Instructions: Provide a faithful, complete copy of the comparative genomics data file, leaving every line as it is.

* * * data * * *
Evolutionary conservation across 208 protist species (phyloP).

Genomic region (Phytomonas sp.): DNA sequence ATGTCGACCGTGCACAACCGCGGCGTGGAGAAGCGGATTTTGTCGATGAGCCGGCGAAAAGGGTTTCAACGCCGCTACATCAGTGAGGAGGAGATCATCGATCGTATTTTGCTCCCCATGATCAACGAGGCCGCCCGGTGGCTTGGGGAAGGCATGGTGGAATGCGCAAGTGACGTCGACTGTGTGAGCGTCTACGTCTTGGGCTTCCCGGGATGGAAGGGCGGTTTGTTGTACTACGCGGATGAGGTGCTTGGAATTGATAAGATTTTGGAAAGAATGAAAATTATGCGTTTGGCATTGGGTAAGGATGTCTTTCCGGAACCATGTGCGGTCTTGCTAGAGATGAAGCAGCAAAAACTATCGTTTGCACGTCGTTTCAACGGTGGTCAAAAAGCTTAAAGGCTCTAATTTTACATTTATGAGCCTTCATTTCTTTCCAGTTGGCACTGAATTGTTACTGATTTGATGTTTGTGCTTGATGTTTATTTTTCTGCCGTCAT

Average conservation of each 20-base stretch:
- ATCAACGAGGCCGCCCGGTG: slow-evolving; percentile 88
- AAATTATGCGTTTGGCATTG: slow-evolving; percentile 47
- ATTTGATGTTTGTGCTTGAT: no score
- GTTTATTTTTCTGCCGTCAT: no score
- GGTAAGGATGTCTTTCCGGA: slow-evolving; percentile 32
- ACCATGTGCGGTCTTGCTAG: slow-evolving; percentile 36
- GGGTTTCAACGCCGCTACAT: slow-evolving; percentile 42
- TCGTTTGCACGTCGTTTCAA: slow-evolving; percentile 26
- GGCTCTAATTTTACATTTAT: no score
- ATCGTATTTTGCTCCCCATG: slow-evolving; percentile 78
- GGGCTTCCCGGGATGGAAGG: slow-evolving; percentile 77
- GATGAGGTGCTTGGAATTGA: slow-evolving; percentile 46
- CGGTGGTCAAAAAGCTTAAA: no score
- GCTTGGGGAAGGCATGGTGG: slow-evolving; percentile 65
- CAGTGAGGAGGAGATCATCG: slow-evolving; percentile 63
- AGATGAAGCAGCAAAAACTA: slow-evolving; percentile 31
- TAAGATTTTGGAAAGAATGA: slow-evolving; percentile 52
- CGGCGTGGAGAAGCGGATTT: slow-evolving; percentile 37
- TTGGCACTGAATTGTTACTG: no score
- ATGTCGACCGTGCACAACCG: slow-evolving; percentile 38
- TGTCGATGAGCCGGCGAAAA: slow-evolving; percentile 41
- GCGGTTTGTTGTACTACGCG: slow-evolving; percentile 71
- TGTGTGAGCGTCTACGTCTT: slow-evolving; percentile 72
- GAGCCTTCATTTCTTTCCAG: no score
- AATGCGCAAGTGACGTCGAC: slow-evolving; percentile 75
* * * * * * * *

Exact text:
Evolutionary conservation across 208 protist species (phyloP).

Genomic region (Phytomonas sp.): DNA sequence ATGTCGACCGTGCACAACCGCGGCGTGGAGAAGCGGATTTTGTCGATGAGCCGGCGAAAAGGGTTTCAACGCCGCTACATCAGTGAGGAGGAGATCATCGATCGTATTTTGCTCCCCATGATCAACGAGGCCGCCCGGTGGCTTGGGGAAGGCATGGTGGAATGCGCAAGTGACGTCGACTGTGTGAGCGTCTACGTCTTGGGCTTCCCGGGATGGAAGGGCGGTTTGTTGTACTACGCGGATGAGGTGCTTGGAATTGATAAGATTTTGGAAAGAATGAAAATTATGCGTTTGGCATTGGGTAAGGATGTCTTTCCGGAACCATGTGCGGTCTTGCTAGAGATGAAGCAGCAAAAACTATCGTTTGCACGTCGTTTCAACGGTGGTCAAAAAGCTTAAAGGCTCTAATTTTACATTTATGAGCCTTCATTTCTTTCCAGTTGGCACTGAATTGTTACTGATTTGATGTTTGTGCTTGATGTTTATTTTTCTGCCGTCAT

Average conservation of each 20-base stretch:
- ATCAACGAGGCCGCCCGGTG: slow-evolving; percentile 88
- AAATTATGCGTTTGGCATTG: slow-evolving; percentile 47
- ATTTGATGTTTGTGCTTGAT: no score
- GTTTATTTTTCTGCCGTCAT: no score
- GGTAAGGATGTCTTTCCGGA: slow-evolving; percentile 32
- ACCATGTGCGGTCTTGCTAG: slow-evolving; percentile 36
- GGGTTTCAACGCCGCTACAT: slow-evolving; percentile 42
- TCGTTTGCACGTCGTTTCAA: slow-evolving; percentile 26
- GGCTCTAATTTTACATTTAT: no score
- ATCGTATTTTGCTCCCCATG: slow-evolving; percentile 78
- GGGCTTCCCGGGATGGAAGG: slow-evolving; percentile 77
- GATGAGGTGCTTGGAATTGA: slow-evolving; percentile 46
- CGGTGGTCAAAAAGCTTAAA: no score
- GCTTGGGGAAGGCATGGTGG: slow-evolving; percentile 65
- CAGTGAGGAGGAGATCATCG: slow-evolving; percentile 63
- AGATGAAGCAGCAAAAACTA: slow-evolving; percentile 31
- TAAGATTTTGGAAAGAATGA: slow-evolving; percentile 52
- CGGCGTGGAGAAGCGGATTT: slow-evolving; percentile 37
- TTGGCACTGAATTGTTACTG: no score
- ATGTCGACCGTGCACAACCG: slow-evolving; percentile 38
- TGTCGATGAGCCGGCGAAAA: slow-evolving; percentile 41
- GCGGTTTGTTGTACTACGCG: slow-evolving; percentile 71
- TGTGTGAGCGTCTACGTCTT: slow-evolving; percentile 72
- GAGCCTTCATTTCTTTCCAG: no score
- AATGCGCAAGTGACGTCGAC: slow-evolving; percentile 75